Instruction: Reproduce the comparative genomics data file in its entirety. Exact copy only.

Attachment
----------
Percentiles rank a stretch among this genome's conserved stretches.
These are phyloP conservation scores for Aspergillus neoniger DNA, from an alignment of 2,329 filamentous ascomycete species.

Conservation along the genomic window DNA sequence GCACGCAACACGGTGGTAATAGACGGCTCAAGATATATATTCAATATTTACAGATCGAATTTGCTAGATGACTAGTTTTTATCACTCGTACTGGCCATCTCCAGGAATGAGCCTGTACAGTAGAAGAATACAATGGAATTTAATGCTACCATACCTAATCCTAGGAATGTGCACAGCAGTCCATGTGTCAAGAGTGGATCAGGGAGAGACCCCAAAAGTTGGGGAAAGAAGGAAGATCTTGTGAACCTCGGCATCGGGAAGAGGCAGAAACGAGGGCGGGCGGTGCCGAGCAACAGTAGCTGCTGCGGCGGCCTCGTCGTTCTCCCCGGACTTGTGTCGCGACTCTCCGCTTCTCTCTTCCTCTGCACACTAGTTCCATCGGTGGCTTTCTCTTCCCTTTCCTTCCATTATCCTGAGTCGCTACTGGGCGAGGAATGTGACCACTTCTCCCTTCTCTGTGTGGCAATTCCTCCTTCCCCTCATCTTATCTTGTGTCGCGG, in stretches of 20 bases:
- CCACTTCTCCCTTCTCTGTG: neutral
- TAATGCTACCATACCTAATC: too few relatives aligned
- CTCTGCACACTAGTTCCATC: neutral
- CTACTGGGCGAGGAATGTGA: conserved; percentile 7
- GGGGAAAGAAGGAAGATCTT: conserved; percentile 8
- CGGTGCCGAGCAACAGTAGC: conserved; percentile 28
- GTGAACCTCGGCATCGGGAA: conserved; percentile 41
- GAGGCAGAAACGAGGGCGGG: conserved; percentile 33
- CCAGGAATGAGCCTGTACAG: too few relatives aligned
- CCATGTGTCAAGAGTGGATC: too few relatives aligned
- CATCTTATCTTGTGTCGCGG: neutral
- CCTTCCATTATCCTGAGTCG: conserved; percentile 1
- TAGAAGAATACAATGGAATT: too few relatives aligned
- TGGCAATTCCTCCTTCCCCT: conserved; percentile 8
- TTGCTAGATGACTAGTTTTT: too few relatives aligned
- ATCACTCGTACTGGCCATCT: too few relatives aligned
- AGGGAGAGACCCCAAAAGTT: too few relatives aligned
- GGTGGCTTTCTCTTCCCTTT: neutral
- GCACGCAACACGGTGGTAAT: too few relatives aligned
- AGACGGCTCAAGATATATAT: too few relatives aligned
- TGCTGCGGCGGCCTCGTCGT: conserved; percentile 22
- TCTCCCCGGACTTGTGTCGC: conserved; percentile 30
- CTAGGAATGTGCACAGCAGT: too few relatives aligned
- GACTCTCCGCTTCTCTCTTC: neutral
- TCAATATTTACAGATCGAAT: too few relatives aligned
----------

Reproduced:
Percentiles rank a stretch among this genome's conserved stretches.
These are phyloP conservation scores for Aspergillus neoniger DNA, from an alignment of 2,329 filamentous ascomycete species.

Conservation along the genomic window DNA sequence GCACGCAACACGGTGGTAATAGACGGCTCAAGATATATATTCAATATTTACAGATCGAATTTGCTAGATGACTAGTTTTTATCACTCGTACTGGCCATCTCCAGGAATGAGCCTGTACAGTAGAAGAATACAATGGAATTTAATGCTACCATACCTAATCCTAGGAATGTGCACAGCAGTCCATGTGTCAAGAGTGGATCAGGGAGAGACCCCAAAAGTTGGGGAAAGAAGGAAGATCTTGTGAACCTCGGCATCGGGAAGAGGCAGAAACGAGGGCGGGCGGTGCCGAGCAACAGTAGCTGCTGCGGCGGCCTCGTCGTTCTCCCCGGACTTGTGTCGCGACTCTCCGCTTCTCTCTTCCTCTGCACACTAGTTCCATCGGTGGCTTTCTCTTCCCTTTCCTTCCATTATCCTGAGTCGCTACTGGGCGAGGAATGTGACCACTTCTCCCTTCTCTGTGTGGCAATTCCTCCTTCCCCTCATCTTATCTTGTGTCGCGG, in stretches of 20 bases:
- CCACTTCTCCCTTCTCTGTG: neutral
- TAATGCTACCATACCTAATC: too few relatives aligned
- CTCTGCACACTAGTTCCATC: neutral
- CTACTGGGCGAGGAATGTGA: conserved; percentile 7
- GGGGAAAGAAGGAAGATCTT: conserved; percentile 8
- CGGTGCCGAGCAACAGTAGC: conserved; percentile 28
- GTGAACCTCGGCATCGGGAA: conserved; percentile 41
- GAGGCAGAAACGAGGGCGGG: conserved; percentile 33
- CCAGGAATGAGCCTGTACAG: too few relatives aligned
- CCATGTGTCAAGAGTGGATC: too few relatives aligned
- CATCTTATCTTGTGTCGCGG: neutral
- CCTTCCATTATCCTGAGTCG: conserved; percentile 1
- TAGAAGAATACAATGGAATT: too few relatives aligned
- TGGCAATTCCTCCTTCCCCT: conserved; percentile 8
- TTGCTAGATGACTAGTTTTT: too few relatives aligned
- ATCACTCGTACTGGCCATCT: too few relatives aligned
- AGGGAGAGACCCCAAAAGTT: too few relatives aligned
- GGTGGCTTTCTCTTCCCTTT: neutral
- GCACGCAACACGGTGGTAAT: too few relatives aligned
- AGACGGCTCAAGATATATAT: too few relatives aligned
- TGCTGCGGCGGCCTCGTCGT: conserved; percentile 22
- TCTCCCCGGACTTGTGTCGC: conserved; percentile 30
- CTAGGAATGTGCACAGCAGT: too few relatives aligned
- GACTCTCCGCTTCTCTCTTC: neutral
- TCAATATTTACAGATCGAAT: too few relatives aligned